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Usually, a bridge needs to be put back on an instrument because it was dropped (YIKES!) or it suffered some blunt trauma during the shipping process. It’s actually pretty easy to put your bridge back in. I’ll show you how to do it and how to do it so your instrument will probably work better than it did before the bridge fell out.
There are about 6 steps to put your bridge back on the instrument.
1. Identify which side is which on the bridge: First, you’ll want to identify what side is which on your bridge because your bridge is not symmetrical. Your bridge has a “high side” and a “low side.” The taller portion of the bridge goes towards your low string. For violin it’s the G, for viola it’s the C and for the cello, it’s the C.
2. Identify where on the instrument you’ll place your bridge: Your F hoes have 2 notches on them (one on each side). You’ll have to use your imagination and align the bridge feet in-between these notches. You’ll also want to align your bridge in the middle of the fingerboard. This way, you’ll have the vertical and the horizontal aligned.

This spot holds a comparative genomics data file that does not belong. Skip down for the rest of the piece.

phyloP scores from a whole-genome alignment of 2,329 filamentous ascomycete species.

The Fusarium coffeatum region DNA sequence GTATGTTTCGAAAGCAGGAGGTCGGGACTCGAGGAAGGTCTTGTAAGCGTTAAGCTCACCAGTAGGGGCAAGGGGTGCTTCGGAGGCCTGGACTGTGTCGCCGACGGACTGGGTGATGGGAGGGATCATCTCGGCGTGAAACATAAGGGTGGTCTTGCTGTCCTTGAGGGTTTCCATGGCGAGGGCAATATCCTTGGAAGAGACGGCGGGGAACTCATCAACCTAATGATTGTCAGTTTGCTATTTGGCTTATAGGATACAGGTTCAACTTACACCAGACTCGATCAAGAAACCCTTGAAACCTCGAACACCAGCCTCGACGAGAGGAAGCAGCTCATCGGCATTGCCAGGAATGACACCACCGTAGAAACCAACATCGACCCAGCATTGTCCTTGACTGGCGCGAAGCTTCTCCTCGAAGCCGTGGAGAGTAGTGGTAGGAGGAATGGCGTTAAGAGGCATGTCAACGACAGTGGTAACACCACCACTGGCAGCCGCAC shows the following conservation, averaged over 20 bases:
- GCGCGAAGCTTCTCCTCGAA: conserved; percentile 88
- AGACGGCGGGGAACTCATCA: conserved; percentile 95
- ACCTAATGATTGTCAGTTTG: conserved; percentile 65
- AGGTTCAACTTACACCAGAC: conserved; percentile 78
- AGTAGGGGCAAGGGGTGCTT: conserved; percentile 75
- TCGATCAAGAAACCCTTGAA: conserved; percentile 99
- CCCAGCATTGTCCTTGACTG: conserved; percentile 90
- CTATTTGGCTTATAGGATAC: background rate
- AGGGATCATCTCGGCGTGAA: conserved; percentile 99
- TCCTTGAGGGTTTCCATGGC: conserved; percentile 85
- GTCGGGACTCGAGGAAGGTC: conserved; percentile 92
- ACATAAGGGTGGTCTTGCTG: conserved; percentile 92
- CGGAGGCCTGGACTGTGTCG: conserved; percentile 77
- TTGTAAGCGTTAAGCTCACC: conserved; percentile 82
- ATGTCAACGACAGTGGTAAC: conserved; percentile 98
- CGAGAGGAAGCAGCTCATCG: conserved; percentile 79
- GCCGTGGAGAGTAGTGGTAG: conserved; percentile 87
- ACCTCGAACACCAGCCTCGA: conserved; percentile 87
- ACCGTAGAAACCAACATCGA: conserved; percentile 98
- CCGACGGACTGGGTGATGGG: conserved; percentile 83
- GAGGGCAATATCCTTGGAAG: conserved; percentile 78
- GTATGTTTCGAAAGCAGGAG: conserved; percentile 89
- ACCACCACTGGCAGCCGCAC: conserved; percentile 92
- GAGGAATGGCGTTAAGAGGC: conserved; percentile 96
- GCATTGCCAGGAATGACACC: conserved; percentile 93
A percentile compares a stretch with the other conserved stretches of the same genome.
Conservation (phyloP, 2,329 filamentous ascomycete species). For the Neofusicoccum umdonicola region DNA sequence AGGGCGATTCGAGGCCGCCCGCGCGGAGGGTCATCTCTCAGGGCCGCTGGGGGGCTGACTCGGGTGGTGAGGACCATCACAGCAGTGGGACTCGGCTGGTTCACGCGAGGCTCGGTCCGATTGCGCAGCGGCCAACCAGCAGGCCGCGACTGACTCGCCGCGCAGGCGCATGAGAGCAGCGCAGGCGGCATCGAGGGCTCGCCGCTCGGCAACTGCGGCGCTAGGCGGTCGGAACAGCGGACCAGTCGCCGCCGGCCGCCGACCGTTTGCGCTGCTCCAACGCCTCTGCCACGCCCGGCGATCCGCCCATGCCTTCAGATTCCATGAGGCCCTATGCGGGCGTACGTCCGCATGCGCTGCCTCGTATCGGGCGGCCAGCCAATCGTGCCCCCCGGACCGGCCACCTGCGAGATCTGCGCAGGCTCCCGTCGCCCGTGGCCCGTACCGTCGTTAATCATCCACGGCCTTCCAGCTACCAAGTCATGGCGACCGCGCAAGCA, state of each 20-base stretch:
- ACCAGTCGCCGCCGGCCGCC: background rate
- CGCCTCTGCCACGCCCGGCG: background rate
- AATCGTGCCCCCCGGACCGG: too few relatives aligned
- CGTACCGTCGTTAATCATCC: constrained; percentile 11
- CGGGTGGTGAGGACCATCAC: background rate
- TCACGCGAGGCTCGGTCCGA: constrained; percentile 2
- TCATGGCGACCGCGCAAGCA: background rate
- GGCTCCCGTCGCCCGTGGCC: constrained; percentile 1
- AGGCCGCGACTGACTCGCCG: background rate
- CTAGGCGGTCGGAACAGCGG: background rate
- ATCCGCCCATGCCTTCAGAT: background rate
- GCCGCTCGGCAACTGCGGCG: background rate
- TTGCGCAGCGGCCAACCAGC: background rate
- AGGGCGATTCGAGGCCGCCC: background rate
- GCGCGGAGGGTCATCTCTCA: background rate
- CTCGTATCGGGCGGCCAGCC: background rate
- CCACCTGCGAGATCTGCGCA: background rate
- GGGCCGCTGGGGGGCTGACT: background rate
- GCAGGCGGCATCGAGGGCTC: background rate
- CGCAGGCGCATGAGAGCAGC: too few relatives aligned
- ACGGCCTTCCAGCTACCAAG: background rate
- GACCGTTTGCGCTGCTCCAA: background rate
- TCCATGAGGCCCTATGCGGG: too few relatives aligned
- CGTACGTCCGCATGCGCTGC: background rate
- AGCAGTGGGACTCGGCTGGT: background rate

3. Place the bridge on the instrument: With the bridge laying down, place the feet in the proper place on the instrument and then slowly tilt the bridge upright and make sure you do not move where the feet are. Make sure that the strings are all on top of the fingerboard, are in the nut notches (near scroll box) and the strings are in the notches on the bridge. Once you are certain that the strings are in the right spot, you can begin to fully stand the bridge up.
4. Completely stand up the bridge: The strings will provide resistance. If you feel the resistance is too much, you can turn the pegs clockwise to provide more slack to loosen the strings.
5. Tighten the strings: Now that the bridge is up, you’ll want to tight all the strings. However, I STRONGLY recommend that you watch my video on slipping pegs: https://youtu.be/ufWWaIoKprk If you watch the video and tighten the strings properly, your pegs will not slip after you tighten them.
6. Check the bridge often: For the first few days, you’ll have to check the bridge to make sure it is not leaning towards the fingerboard. Keep straightening the bridge and tuning the violin. After a few days, they should settle down and stay in tune.